The new Power Attack Batman action figure series (Amazon.com search*, at Entertainment Earth*) continues to keep me happy, even if the Toxic Takedown Batman here is basically a repaint of the Thermo Attack Batman that I already reviewed (review here). New colors, the addition of a helmet, a different weapon, and one completely unexpected change are all that separate this 6-inch action figure from the Thermo Attack version of the toy.
Batman’s New Helmet
Translucent green plastic in the shape of a helmet — complete with bat ears! — is the big difference between Toxic Takedown Batman and Thermo Attack Batman. The helmet snaps down into the collar of the torso and holds firmly in place; you can tell these action figures were designed to be played with because they feel durable and the pieces seem to stay nicely in place when you move the toys around. Not too surprising, since the limited articulation and bright colors just scream “designed for kids!”
And Batman looks good with the helmet off or on. I’m going to display mine with his helmet on — mostly because it makes him look just a little less like the Thermo Attack Batman action figure — but I can totally understand if someone were to toss the helmet in a drawer and forget that it even exists.
A Closed Fist
With Toxic Takedown Batman using the same sculpt as the Thermo Attack Batman I was a bit surprised when I noticed that the toy’s left hand is closed into a fist . . . Thermo Attack Batman’s left hand is opened so I just assumed that this guy would be the same. Weird. That means that someone at Mattel decided to spend a bit of cash on sculpting and tooling a forearm that’s different from the other figure . . . and I can’t understand why. I would have been perfectly happy with an open left hand and, I suspect, so would kids. After all, how’s Batman going to hold a weapon in his left hand when it’s closed?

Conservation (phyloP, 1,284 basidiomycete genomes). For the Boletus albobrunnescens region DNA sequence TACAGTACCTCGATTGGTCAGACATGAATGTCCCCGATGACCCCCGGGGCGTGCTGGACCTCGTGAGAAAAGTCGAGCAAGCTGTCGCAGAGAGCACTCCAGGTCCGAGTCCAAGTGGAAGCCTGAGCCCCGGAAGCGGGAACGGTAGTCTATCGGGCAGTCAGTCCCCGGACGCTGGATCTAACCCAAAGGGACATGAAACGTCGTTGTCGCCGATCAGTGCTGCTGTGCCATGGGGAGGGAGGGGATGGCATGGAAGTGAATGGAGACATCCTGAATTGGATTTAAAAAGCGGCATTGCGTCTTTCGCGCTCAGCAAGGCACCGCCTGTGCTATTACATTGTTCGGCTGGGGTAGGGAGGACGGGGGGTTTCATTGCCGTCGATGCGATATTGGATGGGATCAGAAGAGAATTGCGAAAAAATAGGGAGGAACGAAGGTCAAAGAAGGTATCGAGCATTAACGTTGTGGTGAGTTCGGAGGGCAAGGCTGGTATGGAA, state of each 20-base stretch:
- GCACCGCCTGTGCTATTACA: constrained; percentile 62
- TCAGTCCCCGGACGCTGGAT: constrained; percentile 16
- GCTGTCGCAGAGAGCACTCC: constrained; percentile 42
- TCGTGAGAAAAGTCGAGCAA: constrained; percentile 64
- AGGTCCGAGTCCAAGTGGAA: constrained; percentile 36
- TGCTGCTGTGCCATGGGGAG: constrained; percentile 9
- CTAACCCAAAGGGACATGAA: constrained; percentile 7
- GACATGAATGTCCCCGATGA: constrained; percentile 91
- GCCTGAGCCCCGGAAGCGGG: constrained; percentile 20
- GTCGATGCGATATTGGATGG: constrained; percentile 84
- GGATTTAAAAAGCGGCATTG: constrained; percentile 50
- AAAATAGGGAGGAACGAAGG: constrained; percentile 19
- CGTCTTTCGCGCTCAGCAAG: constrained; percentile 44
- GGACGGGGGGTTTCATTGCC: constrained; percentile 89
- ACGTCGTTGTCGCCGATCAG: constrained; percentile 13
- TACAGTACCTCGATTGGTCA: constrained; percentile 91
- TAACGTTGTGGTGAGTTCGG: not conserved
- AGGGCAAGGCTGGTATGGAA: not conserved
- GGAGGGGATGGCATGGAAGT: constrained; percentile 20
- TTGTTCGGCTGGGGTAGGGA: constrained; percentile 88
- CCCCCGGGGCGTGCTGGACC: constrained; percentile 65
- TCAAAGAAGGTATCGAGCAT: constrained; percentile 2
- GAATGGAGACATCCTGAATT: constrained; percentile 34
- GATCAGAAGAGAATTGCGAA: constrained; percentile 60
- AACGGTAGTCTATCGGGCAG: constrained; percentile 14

The other strange thing is that the action figure’s photo on the cardback clearly shows that it was designed with two hands that could hold weapons. Somewhere between prototyping and production the decision was made to close up the fist. Maybe one of the sites that gets to ask Mattel questions will ask why the money was sunk into a closed fist. (Though I’m probably the only person who noticed or even cares; I sometimes pick the stupidest things to focus on.)
As you can see, Toxic Takedown Batman comes with a giant claw device that — if we follow the story on the back of the packaging — is used for handling toxic barrels. Well, the inability to rotate his wrists combined with a closed left hand means that Batman can’t use the claw as its shown in the art. Do I care? No, not really. The claw looks suitably nasty as some unknown melee weapon and doesn’t need to be used for anything except threatening the other toys on the shelf.
He may be a repaint, but the Toxic Takedown Batman is bright and fun and just the thing to get me even deeper into the Power Attack Batman action figure series (Amazon.com search*, at Entertainment Earth*). There’s some sloppy paint here and there, the articulation is very limited, but in the end it’s an excellent toy and a great companion to the Thermo Attack Batman action figure.
Philip Reed should probably play with something else now, but he’s having too much fun with nineties-style Batman toys to put them down.